This paper sketches the response of black residents of Potchefstroom location1 to the oppressive efforts of consecutive white local authorities by discussing the actions of Lazarus Muthle (from 1905 to 1908) and James Mdatyulwa (from 1941 to 1946). The local protests and requests by several organisations, among them local native advisory authorities, and the articulation of these protests with national protest organisations, are analysed. The residents of Potchefstroom location were well aware of and often became involved in regional and national protest organisations, and even made significant contributions in this regard. Municipal documents and newspapers have been used to gain an understanding of how, over many years, the residents of this township, colloquially known as Makweteng (place of the sods, or place of mud-houses) protested against oppressive laws, regulations and dehumanising treatment. With the exception of the resistance orchestrated by Josie Palmer (also Mpama),2 no dramatic insurrection took place in the location in this period, but the significance of organisational protest is clearly borne out by the available sources.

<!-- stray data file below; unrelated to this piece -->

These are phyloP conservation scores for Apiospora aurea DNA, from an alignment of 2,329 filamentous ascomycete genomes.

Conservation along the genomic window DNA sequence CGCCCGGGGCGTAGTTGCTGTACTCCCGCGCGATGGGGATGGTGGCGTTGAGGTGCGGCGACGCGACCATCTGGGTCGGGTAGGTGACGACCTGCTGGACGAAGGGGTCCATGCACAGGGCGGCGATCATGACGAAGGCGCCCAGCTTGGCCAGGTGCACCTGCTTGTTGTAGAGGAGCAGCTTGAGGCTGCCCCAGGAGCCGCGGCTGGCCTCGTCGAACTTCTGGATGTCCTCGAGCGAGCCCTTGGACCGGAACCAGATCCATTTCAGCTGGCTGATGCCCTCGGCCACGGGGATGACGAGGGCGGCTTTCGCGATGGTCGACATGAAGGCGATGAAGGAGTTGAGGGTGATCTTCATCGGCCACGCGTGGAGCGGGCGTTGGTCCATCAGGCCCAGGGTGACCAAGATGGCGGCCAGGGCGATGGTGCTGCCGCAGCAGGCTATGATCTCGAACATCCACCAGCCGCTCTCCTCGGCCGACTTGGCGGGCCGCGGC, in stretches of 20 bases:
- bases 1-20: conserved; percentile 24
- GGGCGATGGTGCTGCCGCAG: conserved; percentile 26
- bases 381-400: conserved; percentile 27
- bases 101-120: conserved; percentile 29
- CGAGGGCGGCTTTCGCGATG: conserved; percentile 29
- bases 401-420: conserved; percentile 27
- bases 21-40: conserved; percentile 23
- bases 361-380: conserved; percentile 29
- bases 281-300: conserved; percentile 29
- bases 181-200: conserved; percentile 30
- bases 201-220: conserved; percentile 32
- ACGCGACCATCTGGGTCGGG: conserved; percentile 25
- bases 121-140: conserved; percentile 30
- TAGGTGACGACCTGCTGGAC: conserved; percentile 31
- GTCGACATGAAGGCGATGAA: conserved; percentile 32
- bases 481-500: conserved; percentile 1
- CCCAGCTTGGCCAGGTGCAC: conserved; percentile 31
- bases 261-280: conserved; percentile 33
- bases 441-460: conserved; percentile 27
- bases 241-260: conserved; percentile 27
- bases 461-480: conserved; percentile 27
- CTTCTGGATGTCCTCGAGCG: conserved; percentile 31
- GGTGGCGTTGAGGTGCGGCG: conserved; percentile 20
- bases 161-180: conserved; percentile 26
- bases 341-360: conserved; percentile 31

A major element of the oppression of black people in South Africa (after the South African War ended in 1902) developed in local (municipal) areas. Although most racially based laws had their origin in the centralised authorities of the four colonies, and later the Union and the Republic of South Africa, the authorities of the towns and cities in South Africa willingly cooperated in enforcing these measures. This was because most white South Africans believed that the "order" created among black residents in these labour reservoirs in the vicinity of white-dominated towns was functional for the prosperity and comfort of the whites living in the cities and towns.3

    Potchefstroom has an exceptional history because of its very early (1838) establishment as a northern town and later as the first capital of the South African (Transvaal) Republic. Thus the basis was laid for inequality and segregation in this settler town.4 The administration of all members of the "coloured"5 servant class was the responsibility of the central government until 1869. From 1869 to 1889 the responsibility was that of the stadsraad (town council) in the South African Republic and again, from 1889 to 1899, the central government of the South African Republic.6 In 1902, after the South African War, the Transvaal became a crown colony of the British Empire. Several crucial issues had to be settled before unification of the four colonies could take place and Britain yielded to the Boers (Afrikaners) on the exclusion of progressive decisions regarding the franchise for blacks.7 Against this background, few changes were brought about in the existing "native policy and administration".8 The British administrators assumed authority over a "location" in Potchefstroom that had already been decided upon in 1877 (for a different area) and was "re-established" in 1888, although it probably only became functional from May 1889.9